I’ve mentioned this in passing, but I think it’s worth establishing that Steven seems to have stopped developing normally when he moved in with the Gems—all-but immortal beings who never themselves change without outside influence and have little understanding of humanity.
We can see this in the extended introduction:
At the start, he’s visibly younger: smaller, higher voice. His clothes are ill-fitting. There are gaps from his baby teeth. It’s implied he’s only begun to learn the uke, though he’s picked it up quickly.
(Mind you, it’s on record that he stopped aging at about eight, which in typical human terms, for what that may matter, lines up with the adult teeth growing in.)
The house is still being built, but it’s pretty far along. Fast forward through a building montage; next we see Steven, which it’s reasonable to count in months rather than multiple years, he’s moving into the newly-completed house. Here, he looks the same as he does in the show.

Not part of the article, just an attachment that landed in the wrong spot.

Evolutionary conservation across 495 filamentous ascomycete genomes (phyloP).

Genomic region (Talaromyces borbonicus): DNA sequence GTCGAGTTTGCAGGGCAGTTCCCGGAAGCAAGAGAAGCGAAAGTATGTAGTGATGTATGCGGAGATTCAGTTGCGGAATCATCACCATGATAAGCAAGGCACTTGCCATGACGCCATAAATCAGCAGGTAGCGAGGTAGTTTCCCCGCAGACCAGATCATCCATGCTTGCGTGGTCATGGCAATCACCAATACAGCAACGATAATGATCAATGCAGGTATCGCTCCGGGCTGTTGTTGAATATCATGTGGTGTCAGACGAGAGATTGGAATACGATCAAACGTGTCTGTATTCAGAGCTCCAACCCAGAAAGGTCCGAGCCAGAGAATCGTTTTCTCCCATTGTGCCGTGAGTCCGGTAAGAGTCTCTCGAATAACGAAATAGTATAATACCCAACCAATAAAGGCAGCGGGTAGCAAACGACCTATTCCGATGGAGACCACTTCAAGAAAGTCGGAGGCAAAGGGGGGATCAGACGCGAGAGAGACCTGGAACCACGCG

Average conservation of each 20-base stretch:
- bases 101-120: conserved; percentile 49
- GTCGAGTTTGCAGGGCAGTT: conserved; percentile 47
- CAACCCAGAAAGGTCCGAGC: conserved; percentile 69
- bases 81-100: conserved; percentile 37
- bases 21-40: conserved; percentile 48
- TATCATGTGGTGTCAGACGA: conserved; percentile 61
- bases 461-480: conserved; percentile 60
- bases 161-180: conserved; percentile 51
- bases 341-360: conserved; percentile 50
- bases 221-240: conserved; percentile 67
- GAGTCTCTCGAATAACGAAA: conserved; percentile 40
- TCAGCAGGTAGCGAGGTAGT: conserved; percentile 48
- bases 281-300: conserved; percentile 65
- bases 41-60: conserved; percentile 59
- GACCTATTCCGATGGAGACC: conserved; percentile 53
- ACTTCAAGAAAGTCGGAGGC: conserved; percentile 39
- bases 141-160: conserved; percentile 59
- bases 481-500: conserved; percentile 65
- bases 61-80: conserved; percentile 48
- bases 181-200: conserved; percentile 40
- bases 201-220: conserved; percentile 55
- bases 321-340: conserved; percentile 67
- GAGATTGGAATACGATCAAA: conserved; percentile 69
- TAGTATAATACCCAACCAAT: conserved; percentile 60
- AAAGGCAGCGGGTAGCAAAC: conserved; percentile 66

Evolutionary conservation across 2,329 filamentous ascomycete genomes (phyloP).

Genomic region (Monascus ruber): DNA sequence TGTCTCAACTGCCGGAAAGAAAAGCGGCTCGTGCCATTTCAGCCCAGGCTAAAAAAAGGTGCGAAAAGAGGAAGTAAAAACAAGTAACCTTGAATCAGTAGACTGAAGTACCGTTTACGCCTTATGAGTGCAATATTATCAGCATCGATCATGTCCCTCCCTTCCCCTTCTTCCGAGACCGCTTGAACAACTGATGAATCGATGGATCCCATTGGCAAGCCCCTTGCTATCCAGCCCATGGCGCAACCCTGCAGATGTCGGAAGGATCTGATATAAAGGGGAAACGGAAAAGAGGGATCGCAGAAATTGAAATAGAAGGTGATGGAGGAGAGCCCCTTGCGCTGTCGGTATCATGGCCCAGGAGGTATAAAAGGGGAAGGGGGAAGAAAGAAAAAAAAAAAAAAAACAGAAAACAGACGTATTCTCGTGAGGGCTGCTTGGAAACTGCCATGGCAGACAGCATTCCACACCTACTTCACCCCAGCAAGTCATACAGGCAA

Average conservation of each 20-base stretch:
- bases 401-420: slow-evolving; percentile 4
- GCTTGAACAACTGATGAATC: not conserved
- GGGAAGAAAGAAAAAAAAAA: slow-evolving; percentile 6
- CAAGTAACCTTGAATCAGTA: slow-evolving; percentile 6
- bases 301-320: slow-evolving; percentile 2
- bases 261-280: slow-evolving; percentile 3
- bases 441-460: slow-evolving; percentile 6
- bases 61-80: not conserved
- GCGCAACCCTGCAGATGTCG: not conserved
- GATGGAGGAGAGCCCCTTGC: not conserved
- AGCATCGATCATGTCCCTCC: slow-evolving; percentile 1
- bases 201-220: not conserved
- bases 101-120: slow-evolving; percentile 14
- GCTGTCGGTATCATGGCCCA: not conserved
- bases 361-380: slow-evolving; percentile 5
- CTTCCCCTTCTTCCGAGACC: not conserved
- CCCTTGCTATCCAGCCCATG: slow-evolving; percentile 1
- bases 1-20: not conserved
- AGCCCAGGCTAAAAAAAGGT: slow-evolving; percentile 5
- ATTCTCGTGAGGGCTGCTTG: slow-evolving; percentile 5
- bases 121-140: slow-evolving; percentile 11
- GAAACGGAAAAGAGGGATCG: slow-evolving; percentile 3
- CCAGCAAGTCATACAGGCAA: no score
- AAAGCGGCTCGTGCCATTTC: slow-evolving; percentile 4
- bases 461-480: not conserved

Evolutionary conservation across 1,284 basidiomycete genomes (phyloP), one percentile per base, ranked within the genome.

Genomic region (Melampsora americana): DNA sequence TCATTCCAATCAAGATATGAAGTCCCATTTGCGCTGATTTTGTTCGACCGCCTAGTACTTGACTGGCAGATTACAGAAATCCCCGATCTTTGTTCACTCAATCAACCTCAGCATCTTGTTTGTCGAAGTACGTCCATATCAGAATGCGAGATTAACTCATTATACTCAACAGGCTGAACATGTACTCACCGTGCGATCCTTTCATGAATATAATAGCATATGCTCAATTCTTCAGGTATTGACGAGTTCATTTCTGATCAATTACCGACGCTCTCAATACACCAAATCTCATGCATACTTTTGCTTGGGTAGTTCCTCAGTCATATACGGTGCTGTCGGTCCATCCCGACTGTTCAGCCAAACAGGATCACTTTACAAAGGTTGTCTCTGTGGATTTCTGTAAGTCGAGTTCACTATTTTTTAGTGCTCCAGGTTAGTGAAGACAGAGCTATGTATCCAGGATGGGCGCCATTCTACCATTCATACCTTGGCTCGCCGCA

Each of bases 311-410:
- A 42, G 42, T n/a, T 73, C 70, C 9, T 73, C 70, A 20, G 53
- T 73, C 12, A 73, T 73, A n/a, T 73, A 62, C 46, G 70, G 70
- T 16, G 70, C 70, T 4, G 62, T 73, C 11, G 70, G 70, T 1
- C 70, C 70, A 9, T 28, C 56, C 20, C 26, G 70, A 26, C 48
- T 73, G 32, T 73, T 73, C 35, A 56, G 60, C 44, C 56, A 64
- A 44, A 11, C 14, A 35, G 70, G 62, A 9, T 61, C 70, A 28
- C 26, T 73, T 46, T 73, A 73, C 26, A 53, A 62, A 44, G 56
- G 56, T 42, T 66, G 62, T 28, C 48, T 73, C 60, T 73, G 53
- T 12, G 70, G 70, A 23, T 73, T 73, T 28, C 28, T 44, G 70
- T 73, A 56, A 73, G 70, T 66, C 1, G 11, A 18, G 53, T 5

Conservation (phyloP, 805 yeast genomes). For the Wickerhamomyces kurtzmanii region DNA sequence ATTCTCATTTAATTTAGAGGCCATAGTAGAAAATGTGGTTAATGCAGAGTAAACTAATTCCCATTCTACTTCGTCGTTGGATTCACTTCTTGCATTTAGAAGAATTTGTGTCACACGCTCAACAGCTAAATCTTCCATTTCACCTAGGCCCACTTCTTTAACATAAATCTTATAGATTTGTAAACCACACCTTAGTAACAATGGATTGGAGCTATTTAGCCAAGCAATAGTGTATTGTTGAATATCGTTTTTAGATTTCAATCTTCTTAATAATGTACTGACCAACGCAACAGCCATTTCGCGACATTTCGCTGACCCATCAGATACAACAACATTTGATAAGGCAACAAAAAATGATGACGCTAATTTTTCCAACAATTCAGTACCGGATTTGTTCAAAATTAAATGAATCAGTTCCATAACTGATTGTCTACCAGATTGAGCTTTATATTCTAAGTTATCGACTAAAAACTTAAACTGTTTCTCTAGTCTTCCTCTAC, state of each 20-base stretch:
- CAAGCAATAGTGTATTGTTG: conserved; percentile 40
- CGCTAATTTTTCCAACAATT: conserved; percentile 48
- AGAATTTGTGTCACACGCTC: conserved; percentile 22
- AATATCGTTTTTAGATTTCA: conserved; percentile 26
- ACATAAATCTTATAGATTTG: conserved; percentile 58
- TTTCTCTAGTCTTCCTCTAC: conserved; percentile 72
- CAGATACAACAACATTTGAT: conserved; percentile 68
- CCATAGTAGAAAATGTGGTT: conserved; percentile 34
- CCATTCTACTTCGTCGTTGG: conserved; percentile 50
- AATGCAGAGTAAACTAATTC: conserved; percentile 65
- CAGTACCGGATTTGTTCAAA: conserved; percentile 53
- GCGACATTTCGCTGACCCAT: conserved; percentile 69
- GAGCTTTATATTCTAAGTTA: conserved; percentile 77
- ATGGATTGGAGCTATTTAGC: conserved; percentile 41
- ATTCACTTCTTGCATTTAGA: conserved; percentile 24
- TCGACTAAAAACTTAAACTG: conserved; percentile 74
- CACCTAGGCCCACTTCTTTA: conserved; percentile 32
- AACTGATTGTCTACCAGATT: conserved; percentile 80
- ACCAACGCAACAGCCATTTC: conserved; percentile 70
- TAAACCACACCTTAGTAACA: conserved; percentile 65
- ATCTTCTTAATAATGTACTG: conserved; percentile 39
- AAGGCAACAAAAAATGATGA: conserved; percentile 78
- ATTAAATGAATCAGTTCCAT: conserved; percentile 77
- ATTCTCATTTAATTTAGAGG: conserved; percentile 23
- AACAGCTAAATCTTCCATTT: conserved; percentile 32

After he leaves the care of Greg, the Gems don’t engage with Steven. They hide everything. Garnet waits for his back to turn, to retrieve and bubble gemstones. Until he forces their hand (mostly after meeting Connie!), they continue to treat him as he was when he moved in.
And so due to his strange hybrid physiology, where like a Gem his physical form corresponds to his self-concept, Steven never progresses past the mentality of an eight-year-old—ergo, for something like four years (again, until meeting Connie!) he never grows up.
Without her, Steven may never have started questioning the miraculous life around him that never quite adds up, never pushed back against the Gems and started to claim his own agency… and the Earth would very probably have been destroyed about a year and a half from “Gem Glow.”